By Keli‘i Akina
Usually, when we say that “government” is responsible for the high price of housing in Hawaii, we are talking about bureaucracy: the rules, regulations, permits and barriers in general that make it difficult, time-consuming and expensive to build homes.
But there is another side to the government’s role in the housing crisis, and it consistently frustrates attempts to reduce the bureaucratic burden on housing.
I’m talking, of course, about politics
The politics of housing includes self-advancement, election fears, special interests, land, money, government funds, property rights, NIMBYism (“not in my backyard” objections), socio-cultural issues and economic factors.
On one level, you can sympathize with politicians who are trying to navigate this mess. There is a strong public sentiment that “something” must be done to bring down the cost of housing in Hawaii. But most practical reforms require upsetting a potentially powerful groups of voters or donors.
That is probably why attempts at fixing the housing crisis usually end up dying on the vine while efforts to scapegoat different groups for high housing prices are legislatively successful.
From the viewpoint of politicians, it doesn’t really matter if their policy “solutions” might be ineffective. It only matters that they don’t get any negative publicity or lose any votes.
The result is exactly what we have in Hawaii: a lot of talk about lowering the cost of housing, but very little effective reform.
Consider two recent county proposals: Honolulu’s Bill 10 and Maui’s Bill 107.
Bill 10 is a flawed but promising proposal that seeks to encourage housing by revising Oahu’s land-use laws. The Grassroot Institute’s testimony on Bill 10 praised its long-overdue effort to reduce regulation on accessory dwelling units and allow more housing in business districts.
Unfortunately, Bill 10 appears to have stalled this week, a victim of the political season and the pressures of the upcoming election.
Maui’s Bill 107, on the other hand, was a poorly conceived effort to address the housing crisis by lowering the price cap on affordable homes.
It is a basic principle of economics that price caps increase scarcity. The Grassroot Institute of Hawaii, along with homebuilders and community activists, warned that the proposal would create disincentives for housing construction, further slow the growth of housing and contribute to higher home prices. Bill 107 also included vague language about subsidies that would have an unknown effect on the county budget.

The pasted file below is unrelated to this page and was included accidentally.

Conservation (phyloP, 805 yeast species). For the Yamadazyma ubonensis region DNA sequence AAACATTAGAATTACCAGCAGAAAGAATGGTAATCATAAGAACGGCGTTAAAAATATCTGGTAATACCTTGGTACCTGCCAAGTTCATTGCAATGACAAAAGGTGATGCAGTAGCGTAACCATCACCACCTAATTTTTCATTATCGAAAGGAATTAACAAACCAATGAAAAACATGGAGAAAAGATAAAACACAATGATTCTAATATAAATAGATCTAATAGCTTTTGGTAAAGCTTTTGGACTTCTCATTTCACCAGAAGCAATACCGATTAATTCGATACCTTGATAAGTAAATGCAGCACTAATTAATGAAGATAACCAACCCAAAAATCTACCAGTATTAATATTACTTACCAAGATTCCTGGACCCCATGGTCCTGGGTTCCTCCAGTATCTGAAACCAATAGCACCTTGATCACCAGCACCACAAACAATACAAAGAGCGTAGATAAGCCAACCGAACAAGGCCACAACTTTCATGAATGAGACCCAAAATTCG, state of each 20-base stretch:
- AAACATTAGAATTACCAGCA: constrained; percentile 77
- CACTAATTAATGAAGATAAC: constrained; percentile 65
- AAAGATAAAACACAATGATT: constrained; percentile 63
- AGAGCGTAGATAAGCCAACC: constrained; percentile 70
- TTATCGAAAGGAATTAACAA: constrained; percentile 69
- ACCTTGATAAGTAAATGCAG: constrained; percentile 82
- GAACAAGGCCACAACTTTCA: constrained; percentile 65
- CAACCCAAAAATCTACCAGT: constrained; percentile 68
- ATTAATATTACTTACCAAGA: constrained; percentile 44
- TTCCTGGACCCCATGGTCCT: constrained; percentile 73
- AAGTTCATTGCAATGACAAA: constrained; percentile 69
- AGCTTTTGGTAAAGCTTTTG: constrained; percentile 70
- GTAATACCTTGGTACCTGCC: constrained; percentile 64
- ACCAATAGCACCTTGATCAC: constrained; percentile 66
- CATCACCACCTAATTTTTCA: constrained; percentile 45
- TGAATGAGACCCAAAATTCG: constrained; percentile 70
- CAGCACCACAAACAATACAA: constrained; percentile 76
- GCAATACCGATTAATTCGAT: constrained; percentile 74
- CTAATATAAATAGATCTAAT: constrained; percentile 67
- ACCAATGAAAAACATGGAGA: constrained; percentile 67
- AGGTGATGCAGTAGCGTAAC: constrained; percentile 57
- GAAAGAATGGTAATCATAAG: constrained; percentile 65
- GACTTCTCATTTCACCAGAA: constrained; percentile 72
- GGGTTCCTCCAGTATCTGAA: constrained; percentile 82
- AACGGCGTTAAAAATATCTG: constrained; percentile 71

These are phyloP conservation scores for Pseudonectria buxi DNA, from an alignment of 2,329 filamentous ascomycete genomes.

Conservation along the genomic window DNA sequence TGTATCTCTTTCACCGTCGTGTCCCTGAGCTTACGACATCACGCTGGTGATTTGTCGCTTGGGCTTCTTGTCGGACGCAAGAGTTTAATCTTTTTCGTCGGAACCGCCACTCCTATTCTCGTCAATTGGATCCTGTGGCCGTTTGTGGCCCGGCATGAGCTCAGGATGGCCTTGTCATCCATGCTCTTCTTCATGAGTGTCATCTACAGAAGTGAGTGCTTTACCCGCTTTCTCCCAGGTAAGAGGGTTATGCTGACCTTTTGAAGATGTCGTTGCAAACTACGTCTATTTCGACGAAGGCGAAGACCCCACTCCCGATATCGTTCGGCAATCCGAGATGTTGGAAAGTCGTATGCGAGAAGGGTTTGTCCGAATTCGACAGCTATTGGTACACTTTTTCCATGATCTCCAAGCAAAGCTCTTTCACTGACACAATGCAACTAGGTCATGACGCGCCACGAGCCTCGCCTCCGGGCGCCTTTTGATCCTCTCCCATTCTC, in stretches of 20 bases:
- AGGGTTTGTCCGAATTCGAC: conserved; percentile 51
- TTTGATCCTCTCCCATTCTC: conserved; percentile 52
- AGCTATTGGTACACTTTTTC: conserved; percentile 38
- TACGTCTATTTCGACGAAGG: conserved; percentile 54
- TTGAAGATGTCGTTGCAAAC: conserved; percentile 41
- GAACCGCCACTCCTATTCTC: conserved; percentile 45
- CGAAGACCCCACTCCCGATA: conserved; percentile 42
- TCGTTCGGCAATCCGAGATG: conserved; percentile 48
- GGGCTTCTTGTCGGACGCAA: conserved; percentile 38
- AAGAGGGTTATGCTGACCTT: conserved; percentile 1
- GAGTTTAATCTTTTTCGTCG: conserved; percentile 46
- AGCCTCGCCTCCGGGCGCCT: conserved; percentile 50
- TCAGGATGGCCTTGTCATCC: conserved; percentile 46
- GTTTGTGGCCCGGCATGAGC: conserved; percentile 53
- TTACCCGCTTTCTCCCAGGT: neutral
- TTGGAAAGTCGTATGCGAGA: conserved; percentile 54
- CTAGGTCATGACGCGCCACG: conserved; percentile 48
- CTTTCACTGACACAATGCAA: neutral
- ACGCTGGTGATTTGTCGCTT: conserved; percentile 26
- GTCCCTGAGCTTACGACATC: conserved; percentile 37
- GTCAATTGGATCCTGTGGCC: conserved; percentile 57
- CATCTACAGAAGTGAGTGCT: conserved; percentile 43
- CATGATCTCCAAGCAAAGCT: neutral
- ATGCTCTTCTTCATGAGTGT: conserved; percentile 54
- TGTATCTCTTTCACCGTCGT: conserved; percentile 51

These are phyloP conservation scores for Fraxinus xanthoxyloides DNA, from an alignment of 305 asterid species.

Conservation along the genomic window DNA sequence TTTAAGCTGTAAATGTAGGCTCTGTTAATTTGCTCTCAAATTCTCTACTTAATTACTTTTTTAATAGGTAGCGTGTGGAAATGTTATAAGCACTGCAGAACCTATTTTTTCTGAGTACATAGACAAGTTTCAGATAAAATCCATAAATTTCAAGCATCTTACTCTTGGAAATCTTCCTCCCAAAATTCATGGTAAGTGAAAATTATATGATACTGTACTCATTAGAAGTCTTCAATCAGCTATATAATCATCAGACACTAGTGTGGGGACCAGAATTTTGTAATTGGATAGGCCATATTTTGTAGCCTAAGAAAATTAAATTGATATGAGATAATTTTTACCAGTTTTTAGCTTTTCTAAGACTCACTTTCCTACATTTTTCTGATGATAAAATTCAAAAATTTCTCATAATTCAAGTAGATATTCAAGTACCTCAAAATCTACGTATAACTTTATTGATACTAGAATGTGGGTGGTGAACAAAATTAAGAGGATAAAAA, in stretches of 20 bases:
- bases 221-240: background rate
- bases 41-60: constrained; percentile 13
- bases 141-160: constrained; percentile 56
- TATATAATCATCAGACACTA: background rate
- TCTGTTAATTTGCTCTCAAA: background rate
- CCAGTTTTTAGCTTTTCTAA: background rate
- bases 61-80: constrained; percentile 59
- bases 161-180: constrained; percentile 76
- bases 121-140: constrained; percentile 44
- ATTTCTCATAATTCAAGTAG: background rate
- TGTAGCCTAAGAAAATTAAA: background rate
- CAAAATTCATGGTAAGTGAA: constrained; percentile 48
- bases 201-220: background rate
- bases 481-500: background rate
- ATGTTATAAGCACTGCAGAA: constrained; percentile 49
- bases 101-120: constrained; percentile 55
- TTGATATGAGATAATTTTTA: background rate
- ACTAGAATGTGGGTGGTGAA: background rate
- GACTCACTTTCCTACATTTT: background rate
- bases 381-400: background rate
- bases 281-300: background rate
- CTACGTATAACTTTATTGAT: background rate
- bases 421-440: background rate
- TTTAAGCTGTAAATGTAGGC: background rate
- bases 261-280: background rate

Everything about Bill 107 indicated a need for caution and further thought. Yet, it was pushed to the finish line with little time for reflection. The Maui County Council passed Bill 107 last week and Mayor Mike Victorino signed it into law just days later. Why the rush?
Once again, the upcoming election is a likely factor.
In other words, one bill that could have made a difference in creating more housing was killed, while a bill that is certain to deepen the crisis was pushed through. And all because of politics.
So what do we do? How can we achieve real change if politicians are so easily persuaded to look for scapegoats, pass bad laws or abandon good ones? The answer is twofold.
First, we need to show strong grassroots support for reform. Our lawmakers need to know that the people want to see less regulation, streamlined approvals and fewer barriers to new housing.
There are some policymakers who are willing to take a stand on housing reform regardless of the political winds, but most need to see that their constituents care about these issues and expect action.
Second, we need to hold our lawmakers accountable, not just at the ballot box, but throughout their terms. We have to remind them of their promises and speak out when these proposals come up at the Legislature or county councils.
Politicians have a lot of different voices in their ears when it comes to addressing the housing crisis. We must ensure that the needs of ordinary Hawaii families aren’t drowned out by the chorus of political interests involved. We must get the politics out of housing and make Hawaii more affordable for everyone.
Keli‘i Akina is president and CEO of Grassroot Institute of Hawaii.
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